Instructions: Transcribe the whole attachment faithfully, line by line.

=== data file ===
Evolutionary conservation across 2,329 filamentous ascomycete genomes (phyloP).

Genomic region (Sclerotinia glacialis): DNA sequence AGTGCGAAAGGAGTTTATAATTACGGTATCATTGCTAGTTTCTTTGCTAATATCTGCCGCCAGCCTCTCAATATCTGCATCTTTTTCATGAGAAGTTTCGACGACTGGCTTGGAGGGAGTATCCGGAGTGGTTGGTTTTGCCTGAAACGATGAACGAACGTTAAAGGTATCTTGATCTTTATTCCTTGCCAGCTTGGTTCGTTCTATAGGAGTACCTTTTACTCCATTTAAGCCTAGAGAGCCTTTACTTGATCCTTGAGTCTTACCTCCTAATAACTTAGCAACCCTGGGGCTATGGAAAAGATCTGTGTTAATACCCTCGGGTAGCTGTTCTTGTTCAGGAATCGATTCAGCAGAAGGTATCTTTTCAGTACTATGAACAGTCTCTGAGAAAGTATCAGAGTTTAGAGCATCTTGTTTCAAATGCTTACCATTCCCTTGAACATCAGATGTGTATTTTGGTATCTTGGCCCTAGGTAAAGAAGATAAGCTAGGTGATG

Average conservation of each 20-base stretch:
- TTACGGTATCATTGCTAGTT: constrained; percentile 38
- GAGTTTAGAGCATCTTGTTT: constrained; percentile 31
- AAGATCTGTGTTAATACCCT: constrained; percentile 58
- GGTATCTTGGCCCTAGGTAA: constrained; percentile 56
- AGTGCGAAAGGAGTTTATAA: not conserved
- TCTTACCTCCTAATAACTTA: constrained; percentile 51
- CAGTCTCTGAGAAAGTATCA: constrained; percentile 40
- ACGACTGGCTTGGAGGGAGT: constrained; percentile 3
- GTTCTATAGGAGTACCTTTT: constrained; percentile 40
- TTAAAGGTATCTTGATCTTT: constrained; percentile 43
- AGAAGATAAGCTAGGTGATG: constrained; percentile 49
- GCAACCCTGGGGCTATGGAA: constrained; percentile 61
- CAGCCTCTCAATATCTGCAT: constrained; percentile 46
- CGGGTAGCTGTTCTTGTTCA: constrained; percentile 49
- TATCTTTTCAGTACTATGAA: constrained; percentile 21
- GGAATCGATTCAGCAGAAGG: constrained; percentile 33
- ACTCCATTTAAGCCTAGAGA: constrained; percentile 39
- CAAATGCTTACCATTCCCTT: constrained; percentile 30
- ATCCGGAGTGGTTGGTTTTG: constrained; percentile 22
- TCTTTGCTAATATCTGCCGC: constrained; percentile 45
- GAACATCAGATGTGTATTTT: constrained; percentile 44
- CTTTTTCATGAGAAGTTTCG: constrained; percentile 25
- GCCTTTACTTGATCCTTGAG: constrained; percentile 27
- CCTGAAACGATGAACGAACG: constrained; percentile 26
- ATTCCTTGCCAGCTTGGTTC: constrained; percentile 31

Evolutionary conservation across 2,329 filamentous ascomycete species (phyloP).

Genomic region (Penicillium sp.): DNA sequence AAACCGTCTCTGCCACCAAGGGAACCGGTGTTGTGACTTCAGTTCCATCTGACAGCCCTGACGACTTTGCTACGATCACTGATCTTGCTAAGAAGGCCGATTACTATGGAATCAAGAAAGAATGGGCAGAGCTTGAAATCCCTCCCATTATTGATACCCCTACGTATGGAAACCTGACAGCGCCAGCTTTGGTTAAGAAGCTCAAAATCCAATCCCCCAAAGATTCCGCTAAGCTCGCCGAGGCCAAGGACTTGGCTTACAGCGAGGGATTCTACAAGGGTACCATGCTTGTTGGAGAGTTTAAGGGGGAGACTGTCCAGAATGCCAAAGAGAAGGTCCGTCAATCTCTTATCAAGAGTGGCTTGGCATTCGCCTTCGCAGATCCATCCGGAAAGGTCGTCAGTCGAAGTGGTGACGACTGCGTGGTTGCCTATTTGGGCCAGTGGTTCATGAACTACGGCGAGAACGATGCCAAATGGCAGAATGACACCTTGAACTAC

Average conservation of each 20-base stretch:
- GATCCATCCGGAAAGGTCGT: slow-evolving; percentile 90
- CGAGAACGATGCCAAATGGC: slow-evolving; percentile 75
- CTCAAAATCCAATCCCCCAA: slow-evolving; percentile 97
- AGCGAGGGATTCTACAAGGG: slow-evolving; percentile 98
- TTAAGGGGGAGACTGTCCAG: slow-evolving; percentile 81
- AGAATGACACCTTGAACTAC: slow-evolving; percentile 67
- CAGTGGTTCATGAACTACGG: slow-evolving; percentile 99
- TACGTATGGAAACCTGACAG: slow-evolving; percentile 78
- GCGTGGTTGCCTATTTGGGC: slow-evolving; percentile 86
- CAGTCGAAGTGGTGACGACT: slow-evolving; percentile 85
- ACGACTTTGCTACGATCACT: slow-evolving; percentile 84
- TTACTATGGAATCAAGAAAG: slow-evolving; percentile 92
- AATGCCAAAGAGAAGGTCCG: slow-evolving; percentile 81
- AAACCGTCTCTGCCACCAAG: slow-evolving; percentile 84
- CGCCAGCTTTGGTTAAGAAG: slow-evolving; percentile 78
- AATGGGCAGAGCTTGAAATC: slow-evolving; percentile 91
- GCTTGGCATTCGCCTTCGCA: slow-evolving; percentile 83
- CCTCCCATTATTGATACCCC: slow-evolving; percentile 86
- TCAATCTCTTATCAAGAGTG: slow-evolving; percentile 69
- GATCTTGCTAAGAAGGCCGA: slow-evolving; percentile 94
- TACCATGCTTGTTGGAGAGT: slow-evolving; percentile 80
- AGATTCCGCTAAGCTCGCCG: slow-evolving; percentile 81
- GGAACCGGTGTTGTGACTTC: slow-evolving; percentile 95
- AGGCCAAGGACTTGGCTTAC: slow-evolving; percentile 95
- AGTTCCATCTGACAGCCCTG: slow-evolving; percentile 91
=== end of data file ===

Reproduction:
Evolutionary conservation across 2,329 filamentous ascomycete genomes (phyloP).

Genomic region (Sclerotinia glacialis): DNA sequence AGTGCGAAAGGAGTTTATAATTACGGTATCATTGCTAGTTTCTTTGCTAATATCTGCCGCCAGCCTCTCAATATCTGCATCTTTTTCATGAGAAGTTTCGACGACTGGCTTGGAGGGAGTATCCGGAGTGGTTGGTTTTGCCTGAAACGATGAACGAACGTTAAAGGTATCTTGATCTTTATTCCTTGCCAGCTTGGTTCGTTCTATAGGAGTACCTTTTACTCCATTTAAGCCTAGAGAGCCTTTACTTGATCCTTGAGTCTTACCTCCTAATAACTTAGCAACCCTGGGGCTATGGAAAAGATCTGTGTTAATACCCTCGGGTAGCTGTTCTTGTTCAGGAATCGATTCAGCAGAAGGTATCTTTTCAGTACTATGAACAGTCTCTGAGAAAGTATCAGAGTTTAGAGCATCTTGTTTCAAATGCTTACCATTCCCTTGAACATCAGATGTGTATTTTGGTATCTTGGCCCTAGGTAAAGAAGATAAGCTAGGTGATG

Average conservation of each 20-base stretch:
- TTACGGTATCATTGCTAGTT: constrained; percentile 38
- GAGTTTAGAGCATCTTGTTT: constrained; percentile 31
- AAGATCTGTGTTAATACCCT: constrained; percentile 58
- GGTATCTTGGCCCTAGGTAA: constrained; percentile 56
- AGTGCGAAAGGAGTTTATAA: not conserved
- TCTTACCTCCTAATAACTTA: constrained; percentile 51
- CAGTCTCTGAGAAAGTATCA: constrained; percentile 40
- ACGACTGGCTTGGAGGGAGT: constrained; percentile 3
- GTTCTATAGGAGTACCTTTT: constrained; percentile 40
- TTAAAGGTATCTTGATCTTT: constrained; percentile 43
- AGAAGATAAGCTAGGTGATG: constrained; percentile 49
- GCAACCCTGGGGCTATGGAA: constrained; percentile 61
- CAGCCTCTCAATATCTGCAT: constrained; percentile 46
- CGGGTAGCTGTTCTTGTTCA: constrained; percentile 49
- TATCTTTTCAGTACTATGAA: constrained; percentile 21
- GGAATCGATTCAGCAGAAGG: constrained; percentile 33
- ACTCCATTTAAGCCTAGAGA: constrained; percentile 39
- CAAATGCTTACCATTCCCTT: constrained; percentile 30
- ATCCGGAGTGGTTGGTTTTG: constrained; percentile 22
- TCTTTGCTAATATCTGCCGC: constrained; percentile 45
- GAACATCAGATGTGTATTTT: constrained; percentile 44
- CTTTTTCATGAGAAGTTTCG: constrained; percentile 25
- GCCTTTACTTGATCCTTGAG: constrained; percentile 27
- CCTGAAACGATGAACGAACG: constrained; percentile 26
- ATTCCTTGCCAGCTTGGTTC: constrained; percentile 31

Evolutionary conservation across 2,329 filamentous ascomycete species (phyloP).

Genomic region (Penicillium sp.): DNA sequence AAACCGTCTCTGCCACCAAGGGAACCGGTGTTGTGACTTCAGTTCCATCTGACAGCCCTGACGACTTTGCTACGATCACTGATCTTGCTAAGAAGGCCGATTACTATGGAATCAAGAAAGAATGGGCAGAGCTTGAAATCCCTCCCATTATTGATACCCCTACGTATGGAAACCTGACAGCGCCAGCTTTGGTTAAGAAGCTCAAAATCCAATCCCCCAAAGATTCCGCTAAGCTCGCCGAGGCCAAGGACTTGGCTTACAGCGAGGGATTCTACAAGGGTACCATGCTTGTTGGAGAGTTTAAGGGGGAGACTGTCCAGAATGCCAAAGAGAAGGTCCGTCAATCTCTTATCAAGAGTGGCTTGGCATTCGCCTTCGCAGATCCATCCGGAAAGGTCGTCAGTCGAAGTGGTGACGACTGCGTGGTTGCCTATTTGGGCCAGTGGTTCATGAACTACGGCGAGAACGATGCCAAATGGCAGAATGACACCTTGAACTAC

Average conservation of each 20-base stretch:
- GATCCATCCGGAAAGGTCGT: slow-evolving; percentile 90
- CGAGAACGATGCCAAATGGC: slow-evolving; percentile 75
- CTCAAAATCCAATCCCCCAA: slow-evolving; percentile 97
- AGCGAGGGATTCTACAAGGG: slow-evolving; percentile 98
- TTAAGGGGGAGACTGTCCAG: slow-evolving; percentile 81
- AGAATGACACCTTGAACTAC: slow-evolving; percentile 67
- CAGTGGTTCATGAACTACGG: slow-evolving; percentile 99
- TACGTATGGAAACCTGACAG: slow-evolving; percentile 78
- GCGTGGTTGCCTATTTGGGC: slow-evolving; percentile 86
- CAGTCGAAGTGGTGACGACT: slow-evolving; percentile 85
- ACGACTTTGCTACGATCACT: slow-evolving; percentile 84
- TTACTATGGAATCAAGAAAG: slow-evolving; percentile 92
- AATGCCAAAGAGAAGGTCCG: slow-evolving; percentile 81
- AAACCGTCTCTGCCACCAAG: slow-evolving; percentile 84
- CGCCAGCTTTGGTTAAGAAG: slow-evolving; percentile 78
- AATGGGCAGAGCTTGAAATC: slow-evolving; percentile 91
- GCTTGGCATTCGCCTTCGCA: slow-evolving; percentile 83
- CCTCCCATTATTGATACCCC: slow-evolving; percentile 86
- TCAATCTCTTATCAAGAGTG: slow-evolving; percentile 69
- GATCTTGCTAAGAAGGCCGA: slow-evolving; percentile 94
- TACCATGCTTGTTGGAGAGT: slow-evolving; percentile 80
- AGATTCCGCTAAGCTCGCCG: slow-evolving; percentile 81
- GGAACCGGTGTTGTGACTTC: slow-evolving; percentile 95
- AGGCCAAGGACTTGGCTTAC: slow-evolving; percentile 95
- AGTTCCATCTGACAGCCCTG: slow-evolving; percentile 91